The number of people arrested for being too drunk at UK airports and on flights has soared by 50% in the past year, a BBC ‘Panorama’ investigation has found.
A total of 387 people were arrested suspected of being drunk between February 2016 and February 2017 - up from 255 the previous year.
‘Panorama’ contacted all 20 police forces with a major UK airport on their patch and the 18 that responded formed the investigation results.
Airlines can currently limit the amount of alcohol holidaymakers purchase while on board, but in response to the survey, some have called for tighter controls on purchasing alcohol in airports.
Dr Clare Morrison, from online doctor MedExpress, explained that you can sometimes feel more drunk when flying than you would do when drinking on land.
“When on a plane, the barometric pressure in the cabin of a plane is lower than it normally is. This decreased pressure means that the body finds it harder to absorb oxygen - this can produce light-headedness or hypoxia. In other words, the lower level of oxygen in your blood means that you may seem more drunk in the air than you would on the ground after consuming the same amount of alcohol,” she told HuffPost UK.
“As well as this, you could become dehydrated very quickly as the air in an aircraft is very dry, so you may become dehydrated faster than you would on the ground.”
Ally Murphy, a former cabin crew manager, told ‘Panorama’ such drunkenness is contributing to abusive behaviour by customers.
“People just see us as barmaids in the sky. I was pulled into an upper-class bed by a passenger who was feeling particularly lucky I guess. They would touch your breasts, or they’d touch your bum or your legs, or I mean I’ve had hands going up my skirt before,” she said.
“It’s rage-inducing, and you shouldn’t have to deal with that.
“I guess I never reported it to the police because sadly, and this is completely wrong and only really occurring to me now, you kind of just accept it as part of the job. And it shouldn’t be.”
Another former cabin crew manager, Laura Hodge, was a passenger on a flight to Ibiza in June this year.
She told the show: “We noticed that there was a bar right next to the gate, which looked maybe like a temporary bar or something that wasn’t normally there. And they were serving beer predominantly I remember.
“When people were getting on the plane, I mean clearly very drunk when they got on the plane [sic]. In my peripheral vision, out of the corner of my eye, I could see one of the ladies was obviously sat on the guy’s knee. They were definitely doing stuff you probably shouldn’t be doing on a plane.”
In a separate survey commissioned by ‘Panorama’, Unite the Union surveyed 19,000 of its cabin crew members, to which 4,000 responded.
More than half said they had either experienced or witnessed verbal, physical or sexual abuse on board a UK flight and one in five said they had been physically abused during a UK flight.
Airlines UK, which represents carriers such as Virgin, British Airways and EasyJet, told the BBC it wants the government to amend the law and make it a criminal offence for passengers to consume their own alcohol on board.
Similarly, RyanAir has called for tighter restrictions around purchasing alcohol at airports.
The company’s chief marketing officer, Kenny Jacobs, said: “It’s completely unfair that airports can profit from the unlimited sale of alcohol to passengers and leave the airlines to deal with the safety consequences. This is a particular problem during flight delays when airports apply no limit to the sale of alcohol in airside bars and restaurants.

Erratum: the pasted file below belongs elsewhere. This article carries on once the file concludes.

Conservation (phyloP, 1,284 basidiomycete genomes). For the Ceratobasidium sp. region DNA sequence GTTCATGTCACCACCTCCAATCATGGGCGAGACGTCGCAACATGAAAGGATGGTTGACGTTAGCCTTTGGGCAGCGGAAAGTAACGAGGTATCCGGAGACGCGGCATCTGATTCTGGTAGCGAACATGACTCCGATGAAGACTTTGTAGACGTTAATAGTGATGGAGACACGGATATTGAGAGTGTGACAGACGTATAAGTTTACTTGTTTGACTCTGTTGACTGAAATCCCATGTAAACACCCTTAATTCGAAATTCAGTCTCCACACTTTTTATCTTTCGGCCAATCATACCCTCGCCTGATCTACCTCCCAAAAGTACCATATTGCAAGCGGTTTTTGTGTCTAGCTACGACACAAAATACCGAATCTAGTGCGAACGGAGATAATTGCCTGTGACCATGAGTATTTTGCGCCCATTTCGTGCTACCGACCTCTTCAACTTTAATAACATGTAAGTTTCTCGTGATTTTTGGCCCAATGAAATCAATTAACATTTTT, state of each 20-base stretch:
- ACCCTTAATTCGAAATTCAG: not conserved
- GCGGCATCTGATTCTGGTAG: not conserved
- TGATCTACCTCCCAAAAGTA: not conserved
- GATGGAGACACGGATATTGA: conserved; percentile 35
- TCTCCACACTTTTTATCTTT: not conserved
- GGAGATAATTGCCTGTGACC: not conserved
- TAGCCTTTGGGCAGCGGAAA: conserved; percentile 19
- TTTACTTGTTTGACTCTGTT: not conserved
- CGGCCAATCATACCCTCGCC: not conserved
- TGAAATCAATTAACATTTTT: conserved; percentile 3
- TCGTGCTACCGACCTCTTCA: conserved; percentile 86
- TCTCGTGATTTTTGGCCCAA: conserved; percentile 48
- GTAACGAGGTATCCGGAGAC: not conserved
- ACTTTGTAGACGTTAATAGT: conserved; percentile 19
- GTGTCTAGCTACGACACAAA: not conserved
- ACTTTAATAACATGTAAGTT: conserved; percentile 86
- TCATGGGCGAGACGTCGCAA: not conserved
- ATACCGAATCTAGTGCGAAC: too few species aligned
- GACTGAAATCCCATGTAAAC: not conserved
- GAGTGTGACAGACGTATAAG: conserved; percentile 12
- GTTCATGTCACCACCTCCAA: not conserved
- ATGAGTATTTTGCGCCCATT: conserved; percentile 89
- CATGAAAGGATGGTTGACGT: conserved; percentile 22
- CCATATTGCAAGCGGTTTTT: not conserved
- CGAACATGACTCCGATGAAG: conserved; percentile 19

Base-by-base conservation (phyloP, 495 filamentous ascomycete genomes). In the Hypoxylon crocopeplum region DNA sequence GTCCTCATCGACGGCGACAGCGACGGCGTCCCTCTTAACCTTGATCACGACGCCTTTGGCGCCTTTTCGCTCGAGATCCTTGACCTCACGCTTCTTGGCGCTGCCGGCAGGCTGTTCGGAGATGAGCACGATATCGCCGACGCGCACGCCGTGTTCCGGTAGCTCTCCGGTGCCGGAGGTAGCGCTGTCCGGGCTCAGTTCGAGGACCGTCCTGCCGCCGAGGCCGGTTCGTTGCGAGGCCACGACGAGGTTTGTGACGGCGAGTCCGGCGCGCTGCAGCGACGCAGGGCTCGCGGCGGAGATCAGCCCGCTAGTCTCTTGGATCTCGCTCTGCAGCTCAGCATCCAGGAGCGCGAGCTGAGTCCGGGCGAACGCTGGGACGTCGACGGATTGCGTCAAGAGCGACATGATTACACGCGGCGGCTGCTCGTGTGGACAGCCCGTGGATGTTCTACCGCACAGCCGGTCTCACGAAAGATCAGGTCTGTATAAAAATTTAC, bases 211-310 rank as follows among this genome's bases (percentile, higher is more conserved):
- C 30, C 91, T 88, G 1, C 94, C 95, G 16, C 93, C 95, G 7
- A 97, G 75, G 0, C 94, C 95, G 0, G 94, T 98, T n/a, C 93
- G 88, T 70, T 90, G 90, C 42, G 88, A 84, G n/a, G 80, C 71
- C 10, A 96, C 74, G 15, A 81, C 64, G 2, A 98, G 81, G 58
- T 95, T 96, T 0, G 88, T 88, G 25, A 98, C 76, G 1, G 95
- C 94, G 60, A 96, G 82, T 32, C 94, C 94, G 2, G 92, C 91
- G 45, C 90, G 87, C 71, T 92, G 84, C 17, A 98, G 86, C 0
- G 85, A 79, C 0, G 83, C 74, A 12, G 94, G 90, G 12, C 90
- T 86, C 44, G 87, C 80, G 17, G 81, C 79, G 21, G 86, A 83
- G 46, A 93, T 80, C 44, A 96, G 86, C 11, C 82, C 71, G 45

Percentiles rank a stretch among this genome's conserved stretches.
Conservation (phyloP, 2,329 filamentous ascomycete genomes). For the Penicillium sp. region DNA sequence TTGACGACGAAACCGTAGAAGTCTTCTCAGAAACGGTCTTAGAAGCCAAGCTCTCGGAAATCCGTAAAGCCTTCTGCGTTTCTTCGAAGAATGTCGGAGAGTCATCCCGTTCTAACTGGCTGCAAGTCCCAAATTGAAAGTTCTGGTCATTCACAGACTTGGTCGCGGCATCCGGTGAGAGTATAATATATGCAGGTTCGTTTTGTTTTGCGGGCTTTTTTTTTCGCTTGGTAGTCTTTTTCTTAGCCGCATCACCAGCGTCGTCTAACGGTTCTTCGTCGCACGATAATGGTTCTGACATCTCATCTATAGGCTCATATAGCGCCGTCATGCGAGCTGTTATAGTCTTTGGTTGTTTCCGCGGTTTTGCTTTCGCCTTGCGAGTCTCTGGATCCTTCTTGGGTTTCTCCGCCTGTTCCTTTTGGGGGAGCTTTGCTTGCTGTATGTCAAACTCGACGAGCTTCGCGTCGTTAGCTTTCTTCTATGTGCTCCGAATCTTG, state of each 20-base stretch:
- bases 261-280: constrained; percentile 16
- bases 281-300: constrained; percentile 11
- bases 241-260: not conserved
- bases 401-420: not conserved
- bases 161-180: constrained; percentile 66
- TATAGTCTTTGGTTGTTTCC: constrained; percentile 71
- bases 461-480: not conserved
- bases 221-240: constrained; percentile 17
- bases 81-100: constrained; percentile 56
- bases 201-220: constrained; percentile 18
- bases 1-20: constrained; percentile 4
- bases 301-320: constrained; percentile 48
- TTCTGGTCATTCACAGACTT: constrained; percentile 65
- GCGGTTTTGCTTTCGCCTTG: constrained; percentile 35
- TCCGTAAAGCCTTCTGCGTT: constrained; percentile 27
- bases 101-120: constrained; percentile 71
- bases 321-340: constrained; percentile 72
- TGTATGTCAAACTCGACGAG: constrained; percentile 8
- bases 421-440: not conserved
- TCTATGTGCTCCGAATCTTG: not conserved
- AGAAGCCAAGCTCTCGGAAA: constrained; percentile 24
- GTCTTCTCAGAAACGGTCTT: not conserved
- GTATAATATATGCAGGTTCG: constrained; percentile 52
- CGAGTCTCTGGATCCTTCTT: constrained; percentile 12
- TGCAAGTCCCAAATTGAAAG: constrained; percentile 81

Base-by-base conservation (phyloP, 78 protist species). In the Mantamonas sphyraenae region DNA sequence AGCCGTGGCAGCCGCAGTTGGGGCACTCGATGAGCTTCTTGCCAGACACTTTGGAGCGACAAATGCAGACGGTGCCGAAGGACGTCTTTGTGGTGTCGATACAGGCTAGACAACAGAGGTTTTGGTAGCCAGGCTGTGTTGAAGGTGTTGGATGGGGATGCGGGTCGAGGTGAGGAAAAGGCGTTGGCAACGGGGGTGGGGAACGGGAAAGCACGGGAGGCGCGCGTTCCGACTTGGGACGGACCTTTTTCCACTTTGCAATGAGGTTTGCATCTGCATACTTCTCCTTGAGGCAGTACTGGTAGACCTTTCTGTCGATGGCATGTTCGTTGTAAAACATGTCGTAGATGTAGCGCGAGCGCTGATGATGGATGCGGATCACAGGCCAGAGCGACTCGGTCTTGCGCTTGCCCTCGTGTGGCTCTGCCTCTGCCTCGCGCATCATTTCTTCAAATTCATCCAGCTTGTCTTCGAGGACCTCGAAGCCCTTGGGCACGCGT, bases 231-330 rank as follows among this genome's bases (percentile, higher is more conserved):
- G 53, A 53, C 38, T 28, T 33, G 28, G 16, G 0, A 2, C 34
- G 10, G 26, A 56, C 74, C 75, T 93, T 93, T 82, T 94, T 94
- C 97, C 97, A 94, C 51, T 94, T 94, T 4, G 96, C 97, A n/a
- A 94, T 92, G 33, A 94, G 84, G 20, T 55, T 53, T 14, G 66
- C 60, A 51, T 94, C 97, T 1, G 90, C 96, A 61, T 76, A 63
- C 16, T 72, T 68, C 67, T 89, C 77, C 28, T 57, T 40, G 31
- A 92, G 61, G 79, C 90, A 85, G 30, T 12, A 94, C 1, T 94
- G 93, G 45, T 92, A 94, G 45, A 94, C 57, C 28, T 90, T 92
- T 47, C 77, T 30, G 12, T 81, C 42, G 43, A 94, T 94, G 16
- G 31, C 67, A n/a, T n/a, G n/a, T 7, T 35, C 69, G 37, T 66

“This is an issue which the airports must now address and we are calling for significant changes to prohibit the sale of alcohol at airports, particularly with early morning flights and when flights are delayed.
“Given that all our flights are short-haul, very little alcohol is actually sold on board, so it’s incumbent on the airports to introduce these preventative measures to curb excessive drinking and the problems it creates, rather than allowing passengers to drink to excess before their flights.”
Last year the UK aviation industry brought in their “voluntary code”, which recommends that airports and airlines should work together to limit disruptive behaviour and sell alcohol responsibly. Most of the big airlines and airports signed up to this.
In response to the ‘Panorama’ findings, World Duty Free said it “has been and continues to be proactive in developing and implementing initiatives to address the social issue of drunken and disruptive passenger behaviour”.
“World Duty Free has introduced a number of measures to ensure it complies with its obligations under the Code of Conduct on Disruptive Passengers, including but not limited to verbal warnings and displaying clear advisory notices at till points, on till receipts and carrier bags that remind customers that alcohol purchase cannot be opened until their final destination is reached,” it said.
“Retail staff are also trained on procedures to follow when selling alcohol and retrained every three months to ensure they are clear on these policies. World Duty Free remains committed to working with other industry stakeholders to tackle the social issue of drunken and disruptive passengers.”
Meanwhile the Home Office told the BBC it is “carefully considering” calls for tighter restrictions and “will respond in due course”.
For any passengers wishing to consume alcohol while at the airport on while flying, Dr Morrison gave HuffPost UK the following advice: “Make sure you drink water with every alcoholic drink. Also, reduce your intake of salty food as this could make you more thirsty and encourage you to drink at a faster rate.”
‘Panorama: Plane Drunk’ is on Monday 14 August on BBC One at 20:30 BST.